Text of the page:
Darwin regretted that a good education had not been generally available to women in Britain in his time, and drew on the ideas of Locke, Rousseau, and Genlis in organising his thoughts. Addressing the education of middle-class girls, Darwin argued that amorous romance novels were inappropriate and that they should seek simplicity in dress. He contends that young women should be educated in schools, rather than privately at home, and learn appropriate subjects. These subjects include physiognomy, physical exercise, botany, chemistry, mineralogy, and experimental philosophy. They should familiarise themselves with arts and manufactures through visits to sites like Coalbrookdale, and Wedgwood's potteries; they should learn how to handle money, and study modern languages. Darwin's educational philosophy took the view that men and women should have different capabilities, skills, interests, and spheres of action, where the woman's education was designed to support and serve male accomplishment and financial reward, and to relieve him of daily responsibility for children and the chores of life.[19] In the context of the times, this program may be read as a modernising influence in the sense that the woman was at least to learn about the "man's world", although not be allowed to participate in it. The text was written seven years after A Vindication of the Rights of Woman by Mary Wollstonecraft, which has the central argument that women should be educated in a rational manner to give them the opportunity to contribute to society.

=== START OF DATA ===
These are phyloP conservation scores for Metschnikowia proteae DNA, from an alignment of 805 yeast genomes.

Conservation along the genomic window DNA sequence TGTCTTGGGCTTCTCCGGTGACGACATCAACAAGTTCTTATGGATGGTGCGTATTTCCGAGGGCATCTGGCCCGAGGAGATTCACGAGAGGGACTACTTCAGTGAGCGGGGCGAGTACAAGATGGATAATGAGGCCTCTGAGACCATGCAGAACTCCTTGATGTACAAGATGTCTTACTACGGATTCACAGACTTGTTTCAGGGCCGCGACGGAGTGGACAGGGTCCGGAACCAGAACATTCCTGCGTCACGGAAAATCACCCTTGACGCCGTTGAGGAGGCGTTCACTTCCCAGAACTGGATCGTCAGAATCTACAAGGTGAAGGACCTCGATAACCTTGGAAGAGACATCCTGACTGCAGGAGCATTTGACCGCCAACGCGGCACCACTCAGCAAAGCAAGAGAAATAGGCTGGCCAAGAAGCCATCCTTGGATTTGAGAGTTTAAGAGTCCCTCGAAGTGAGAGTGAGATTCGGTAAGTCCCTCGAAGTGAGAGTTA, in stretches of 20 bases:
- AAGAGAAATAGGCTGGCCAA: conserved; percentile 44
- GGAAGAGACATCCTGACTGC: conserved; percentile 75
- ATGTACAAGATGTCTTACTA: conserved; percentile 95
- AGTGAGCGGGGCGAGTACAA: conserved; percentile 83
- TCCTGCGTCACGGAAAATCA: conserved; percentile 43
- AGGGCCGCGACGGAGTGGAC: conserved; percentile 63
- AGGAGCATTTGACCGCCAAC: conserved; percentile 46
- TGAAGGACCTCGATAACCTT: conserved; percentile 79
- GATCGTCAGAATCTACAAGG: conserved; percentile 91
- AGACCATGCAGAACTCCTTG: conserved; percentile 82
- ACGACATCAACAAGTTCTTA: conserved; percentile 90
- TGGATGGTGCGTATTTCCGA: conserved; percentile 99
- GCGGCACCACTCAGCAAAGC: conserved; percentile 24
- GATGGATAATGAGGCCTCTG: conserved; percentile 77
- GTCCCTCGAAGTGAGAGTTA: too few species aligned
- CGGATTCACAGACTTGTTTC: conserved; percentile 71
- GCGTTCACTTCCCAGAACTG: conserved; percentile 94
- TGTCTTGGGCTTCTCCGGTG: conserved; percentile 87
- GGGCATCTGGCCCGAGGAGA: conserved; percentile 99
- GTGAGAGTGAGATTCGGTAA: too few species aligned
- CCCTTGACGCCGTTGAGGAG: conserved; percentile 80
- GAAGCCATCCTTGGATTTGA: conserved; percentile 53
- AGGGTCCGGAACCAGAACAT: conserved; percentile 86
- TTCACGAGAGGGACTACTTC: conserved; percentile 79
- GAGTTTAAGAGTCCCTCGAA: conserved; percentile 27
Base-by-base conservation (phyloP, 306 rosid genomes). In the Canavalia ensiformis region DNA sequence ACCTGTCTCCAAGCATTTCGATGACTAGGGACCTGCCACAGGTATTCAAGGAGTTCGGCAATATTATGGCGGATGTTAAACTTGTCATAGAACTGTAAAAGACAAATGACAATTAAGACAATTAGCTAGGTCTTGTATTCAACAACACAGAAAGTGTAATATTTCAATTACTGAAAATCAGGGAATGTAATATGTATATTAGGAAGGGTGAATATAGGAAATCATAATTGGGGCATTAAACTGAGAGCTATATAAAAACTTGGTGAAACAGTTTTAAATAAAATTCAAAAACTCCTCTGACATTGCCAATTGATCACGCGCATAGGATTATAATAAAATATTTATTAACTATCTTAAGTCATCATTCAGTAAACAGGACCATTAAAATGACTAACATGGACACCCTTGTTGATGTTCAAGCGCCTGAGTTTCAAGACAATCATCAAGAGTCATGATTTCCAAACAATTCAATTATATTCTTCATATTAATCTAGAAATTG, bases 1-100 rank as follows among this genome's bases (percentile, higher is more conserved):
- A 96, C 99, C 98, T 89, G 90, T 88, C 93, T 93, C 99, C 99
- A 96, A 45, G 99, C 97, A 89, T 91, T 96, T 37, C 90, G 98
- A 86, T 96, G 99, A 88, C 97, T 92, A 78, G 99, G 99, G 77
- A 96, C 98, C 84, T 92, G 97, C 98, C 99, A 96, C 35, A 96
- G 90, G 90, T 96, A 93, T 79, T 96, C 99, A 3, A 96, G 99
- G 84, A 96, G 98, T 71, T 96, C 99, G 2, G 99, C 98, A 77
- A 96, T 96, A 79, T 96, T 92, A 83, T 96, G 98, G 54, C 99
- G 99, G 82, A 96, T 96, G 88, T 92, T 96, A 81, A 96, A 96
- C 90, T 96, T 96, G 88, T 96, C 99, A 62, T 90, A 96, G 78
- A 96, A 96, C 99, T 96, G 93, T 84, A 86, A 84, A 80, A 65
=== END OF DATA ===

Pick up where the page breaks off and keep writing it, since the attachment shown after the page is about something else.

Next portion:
Some women of Darwin's era were receiving more substantial education and participating in the broader world. An example is Susanna Wright, who was raised in Lancashire and became an American colonist associated with the Midlands Enlightenment. It is not known whether Darwin and Wright knew each other, although they definitely knew many people in common. Other women who received substantial education and who participated in the broader world (albeit sometimes anonymously) whom Darwin definitely knew were Maria Jacson and Anna Seward.

Lunar Society[edit]

These dates indicate the year in which Darwin became friends with these people, who, in turn, became members of the Lunar Society. The Lunar Society existed from 1765 to 1813.

Before 1765:

After 1765:

Darwin also established a lifelong friendship with Benjamin Franklin, who shared Darwin's support for the American and French revolutions. The Lunar Society was instrumental as an intellectual driving force behind England's Industrial Revolution.

The members of the Lunar Society, and especially Darwin, opposed the slave trade. He attacked it in The Botanic Garden (1789–1791), and in The Loves of Plants (1789), The Economy of Vegetation (1791), and the Phytologia (1800).[20]

Other activities[edit]

In 1761, Darwin was elected a fellow of the Royal Society.[1]

In addition to the Lunar Society, Erasmus Darwin belonged to the influential Derby Philosophical Society, as did his brother-in-law Samuel Fox (see family tree below). He experimented with the use of air and gases to alleviate infections and cancers in patients. A Pneumatic Institution was established at Clifton in 1799 for clinically testing these ideas. He conducted research into the formation of clouds, on which he published in 1788. He also inspired Robert Weldon's Somerset Coal Canal caisson lock.